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Publication numberUS7131278 B2
Publication typeGrant
Application numberUS 10/961,370
Publication dateNov 7, 2006
Filing dateOct 12, 2004
Priority dateApr 10, 2002
Fee statusPaid
Also published asDE60301667D1, DE60301667T2, DE60315197D1, DE60315197T2, EP1353112A1, EP1492980A2, EP1492980B1, EP1600686A1, EP1600686B1, US20050132719, WO2003085315A2, WO2003085315A3
Publication number10961370, 961370, US 7131278 B2, US 7131278B2, US-B2-7131278, US7131278 B2, US7131278B2
InventorsOrvar Svensson, Nils Yngve Appelquist, Kenneth Stig Lindqvist, Hans Gustav Sahlen
Original AssigneeLinde Aktiengesellschaft
Export CitationBiBTeX, EndNote, RefMan
External Links: USPTO, USPTO Assignment, Espacenet
Tank cooling system and method for cryogenic liquids
US 7131278 B2
Abstract
A system and method to transfer a cryogenic liquid from a station tank system to a recipient tank is provided. At least a part of said cryogenic liquid is stored at a first pressure higher than the pressure in said recipient tank and is cooled to a temperature below the equilibrium temperature for said first pressure. The cooled part of said cryogenic liquid is transferred to said recipient tank.
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Claims(36)
1. Method of transferring cryogenic liquid to a recipient tank from a station tank system which includes a first tank and a second tank, said method comprising:
storing at least a part of said cryogenic liquid within said station tank system at a first pressure which is higher than a pressure in said recipient tank,
transferring a part of said cryogenic liquid from said first tank to said second tank with cooling thereof to a temperature below an equilibrium temperature for said first pressure to form a cooled part of said cryogenic liquid, and
transferring said cooled part of said cryogenic liquid from the second tank to said recipient tank,
wherein said second tank is pressurized by feeding gas from the first tank to the second tank to subcool said cryogenic liquid in said second tank and to create a differential pressure necessary for said transferring of said cooled part of said cryogenic liquid to said recipient tank.
2. Method according to claim 1, wherein the temperature of said cooled part of said cryogenic liquid differs from the temperature in said recipient tank by no more than 12 C.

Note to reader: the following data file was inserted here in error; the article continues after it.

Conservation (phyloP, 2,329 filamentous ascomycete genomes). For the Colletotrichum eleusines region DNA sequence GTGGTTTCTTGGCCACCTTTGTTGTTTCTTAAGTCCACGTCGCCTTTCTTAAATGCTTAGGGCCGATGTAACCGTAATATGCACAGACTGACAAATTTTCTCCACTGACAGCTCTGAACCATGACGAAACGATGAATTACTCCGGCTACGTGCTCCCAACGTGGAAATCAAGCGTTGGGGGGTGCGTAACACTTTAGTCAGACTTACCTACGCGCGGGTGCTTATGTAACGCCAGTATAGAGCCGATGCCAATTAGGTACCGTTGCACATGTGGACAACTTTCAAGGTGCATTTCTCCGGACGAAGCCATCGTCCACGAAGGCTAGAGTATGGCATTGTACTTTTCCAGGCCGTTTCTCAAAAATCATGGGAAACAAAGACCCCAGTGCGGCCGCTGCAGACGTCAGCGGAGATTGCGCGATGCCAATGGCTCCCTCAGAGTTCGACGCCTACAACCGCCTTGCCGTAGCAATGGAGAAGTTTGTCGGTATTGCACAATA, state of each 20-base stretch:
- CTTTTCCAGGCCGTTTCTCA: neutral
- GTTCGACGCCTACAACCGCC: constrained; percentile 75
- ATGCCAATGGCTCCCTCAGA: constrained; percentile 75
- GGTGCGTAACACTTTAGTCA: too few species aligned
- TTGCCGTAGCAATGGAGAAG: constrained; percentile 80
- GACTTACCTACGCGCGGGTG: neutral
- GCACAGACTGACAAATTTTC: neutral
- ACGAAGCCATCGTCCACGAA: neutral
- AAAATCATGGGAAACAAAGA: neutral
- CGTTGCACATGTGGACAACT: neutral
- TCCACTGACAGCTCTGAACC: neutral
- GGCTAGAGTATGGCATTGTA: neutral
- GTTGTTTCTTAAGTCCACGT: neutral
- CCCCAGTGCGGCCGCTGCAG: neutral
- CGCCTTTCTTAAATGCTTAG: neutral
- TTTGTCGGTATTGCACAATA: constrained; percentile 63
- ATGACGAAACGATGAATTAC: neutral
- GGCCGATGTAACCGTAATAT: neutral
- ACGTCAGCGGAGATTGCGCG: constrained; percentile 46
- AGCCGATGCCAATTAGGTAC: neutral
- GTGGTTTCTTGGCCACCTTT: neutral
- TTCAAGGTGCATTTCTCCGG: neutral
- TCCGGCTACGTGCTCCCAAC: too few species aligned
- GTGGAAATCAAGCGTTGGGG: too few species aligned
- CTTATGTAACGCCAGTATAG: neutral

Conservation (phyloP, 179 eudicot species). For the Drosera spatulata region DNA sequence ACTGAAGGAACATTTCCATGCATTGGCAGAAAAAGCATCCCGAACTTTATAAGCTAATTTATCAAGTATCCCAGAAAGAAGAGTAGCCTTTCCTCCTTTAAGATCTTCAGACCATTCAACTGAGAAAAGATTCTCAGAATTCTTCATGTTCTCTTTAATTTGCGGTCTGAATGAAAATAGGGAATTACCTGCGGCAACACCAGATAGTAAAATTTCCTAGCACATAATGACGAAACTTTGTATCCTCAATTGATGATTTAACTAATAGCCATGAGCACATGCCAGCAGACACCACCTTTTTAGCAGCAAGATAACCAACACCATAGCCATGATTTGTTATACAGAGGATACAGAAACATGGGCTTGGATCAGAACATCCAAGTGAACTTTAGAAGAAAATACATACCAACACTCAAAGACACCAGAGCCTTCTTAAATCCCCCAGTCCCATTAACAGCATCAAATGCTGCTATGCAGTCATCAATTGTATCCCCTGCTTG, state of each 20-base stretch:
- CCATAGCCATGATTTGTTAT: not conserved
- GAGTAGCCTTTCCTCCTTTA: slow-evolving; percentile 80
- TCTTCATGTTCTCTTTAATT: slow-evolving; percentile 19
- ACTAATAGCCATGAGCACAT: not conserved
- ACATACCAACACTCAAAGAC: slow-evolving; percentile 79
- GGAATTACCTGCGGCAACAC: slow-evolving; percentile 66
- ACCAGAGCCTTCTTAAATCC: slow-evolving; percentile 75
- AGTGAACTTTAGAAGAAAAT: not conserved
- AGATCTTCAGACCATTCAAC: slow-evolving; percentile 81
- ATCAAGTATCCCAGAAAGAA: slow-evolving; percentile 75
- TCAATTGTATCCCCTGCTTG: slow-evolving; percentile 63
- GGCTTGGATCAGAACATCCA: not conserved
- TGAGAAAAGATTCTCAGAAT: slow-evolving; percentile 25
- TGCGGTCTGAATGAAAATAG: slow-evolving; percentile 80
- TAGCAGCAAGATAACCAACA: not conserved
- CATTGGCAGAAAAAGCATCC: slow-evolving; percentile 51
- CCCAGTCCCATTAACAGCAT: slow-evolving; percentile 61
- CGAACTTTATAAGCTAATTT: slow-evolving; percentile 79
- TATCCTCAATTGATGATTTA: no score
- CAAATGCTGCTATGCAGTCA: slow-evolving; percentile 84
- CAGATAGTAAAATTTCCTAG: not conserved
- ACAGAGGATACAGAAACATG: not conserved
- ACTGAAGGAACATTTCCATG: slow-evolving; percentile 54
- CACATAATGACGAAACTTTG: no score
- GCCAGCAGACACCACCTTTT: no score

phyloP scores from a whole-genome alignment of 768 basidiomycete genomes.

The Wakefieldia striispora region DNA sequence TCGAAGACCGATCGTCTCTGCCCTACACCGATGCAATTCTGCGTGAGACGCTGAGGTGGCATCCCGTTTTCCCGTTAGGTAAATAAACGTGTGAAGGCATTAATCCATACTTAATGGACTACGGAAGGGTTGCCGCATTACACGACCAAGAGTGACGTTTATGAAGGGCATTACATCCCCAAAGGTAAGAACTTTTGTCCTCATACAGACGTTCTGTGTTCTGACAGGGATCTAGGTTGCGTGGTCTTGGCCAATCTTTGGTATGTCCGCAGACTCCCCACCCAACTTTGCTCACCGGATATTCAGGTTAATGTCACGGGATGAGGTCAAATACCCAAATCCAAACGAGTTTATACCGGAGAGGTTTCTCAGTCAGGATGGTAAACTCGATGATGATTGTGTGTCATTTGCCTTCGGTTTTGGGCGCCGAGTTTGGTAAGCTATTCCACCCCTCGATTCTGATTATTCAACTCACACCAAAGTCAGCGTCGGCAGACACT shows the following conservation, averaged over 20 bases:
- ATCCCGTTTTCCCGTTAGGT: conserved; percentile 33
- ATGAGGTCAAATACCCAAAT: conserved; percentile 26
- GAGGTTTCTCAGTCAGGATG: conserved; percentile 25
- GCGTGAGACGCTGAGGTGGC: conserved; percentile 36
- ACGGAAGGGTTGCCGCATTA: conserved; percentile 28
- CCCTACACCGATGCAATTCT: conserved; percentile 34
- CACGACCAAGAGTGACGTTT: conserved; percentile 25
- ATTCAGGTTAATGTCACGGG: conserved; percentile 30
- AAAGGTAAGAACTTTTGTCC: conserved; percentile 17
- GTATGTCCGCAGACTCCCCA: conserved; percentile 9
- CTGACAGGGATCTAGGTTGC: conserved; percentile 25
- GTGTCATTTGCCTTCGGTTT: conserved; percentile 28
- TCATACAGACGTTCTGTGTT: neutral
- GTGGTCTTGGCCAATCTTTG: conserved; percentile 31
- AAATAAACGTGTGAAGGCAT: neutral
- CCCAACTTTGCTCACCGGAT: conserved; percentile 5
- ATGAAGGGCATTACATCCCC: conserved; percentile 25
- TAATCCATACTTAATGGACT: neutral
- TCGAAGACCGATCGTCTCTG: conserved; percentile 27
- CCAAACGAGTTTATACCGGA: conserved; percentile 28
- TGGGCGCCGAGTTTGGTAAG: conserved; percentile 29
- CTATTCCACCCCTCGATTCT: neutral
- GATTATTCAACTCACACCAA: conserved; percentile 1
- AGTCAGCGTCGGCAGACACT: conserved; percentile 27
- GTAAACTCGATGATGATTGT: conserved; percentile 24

3. Method according to claim 2, wherein the temperature of said cooled part is equal to or a few degrees lower than the temperature of the liquid in the recipient tank.
4. Method according to claim 1, wherein evaporated cryogenic liquid is returned from said second tank to said first tank.
5. Method according to claim 2, wherein evaporated cryogenic liquid is returned from said second tank to said first tank.
6. Method according to claim 1, wherein the pressure in said second tank exceeds the pressure in said recipient tank by no more than 4 bar.
7. Method according to claim 2, wherein the pressure in said second tank exceeds the pressure in said recipient tank by no more than 4 bar.
8. Method according to claim 4, wherein the pressure in said second tank exceeds the pressure in said recipient tank by no more than 4 bar.
9. Method according to claim 1, wherein the pressure in said second tank is equal or close to the pressure of the liquid in said recipient tank and wherein a pump is used to aid transfer of said cryogenic liquid from said second tank to said recipient tank.
10. Method according to claim 1, wherein a cooling machine is provided to cool evaporated cryogenic liquid in said station tank system.
11. Method according to claim 2, wherein a cooling machine is provided to cool evaporated cryogenic liquid in said station tank system.
12. Method according to claim 1, wherein a stratification of cryogenic liquid with different temperatures is created in the station tank system.
13. Method according to claim 1, wherein a part of said liquid cryogenic is withdrawn from said station tank system, expanded and then used to cool a part of said cryogenic liquid within said station tank system.
14. Method according to claim 2, wherein a part of said liquid cryogenic is withdrawn from said station tank system, expanded and then used to cool a part of said cryogenic liquid within said station tank system.
15. Method according to claim 4, wherein a part of said liquid cryogenic is withdrawn from said station tank system, expanded and then used to cool a part of said cryogenic liquid within said station tank system.
16. Method according to claim 6, wherein a part of said liquid cryogenic is withdrawn from said station tank system, expanded and then used to cool a part of said cryogenic liquid within said station tank system.
17. Method according to claim 13, wherein said expanded cryogenic liquid is totally evaporated while cooling said part of said cryogenic liquid within said station tank system.
18. Method according to claim 14, wherein said expanded cryogenic liquid is totally evaporated while cooling said part of said cryogenic liquid within said station tank system.
19. Method according to claim 15, wherein said expanded cryogenic liquid is totally evaporated while cooling said part of said cryogenic liquid within said station tank system.
20. Method according to claim 16, wherein said expanded cryogenic liquid is totally evaporated while cooling said part of said cryogenic liquid within said station tank system.
21. Method according to claim 13, wherein said expanded cryogenic liquid is compressed and returned into said station tank system.
22. Method according to claim 17, wherein said expanded cryogenic liquid is compressed and returned into said station tank system.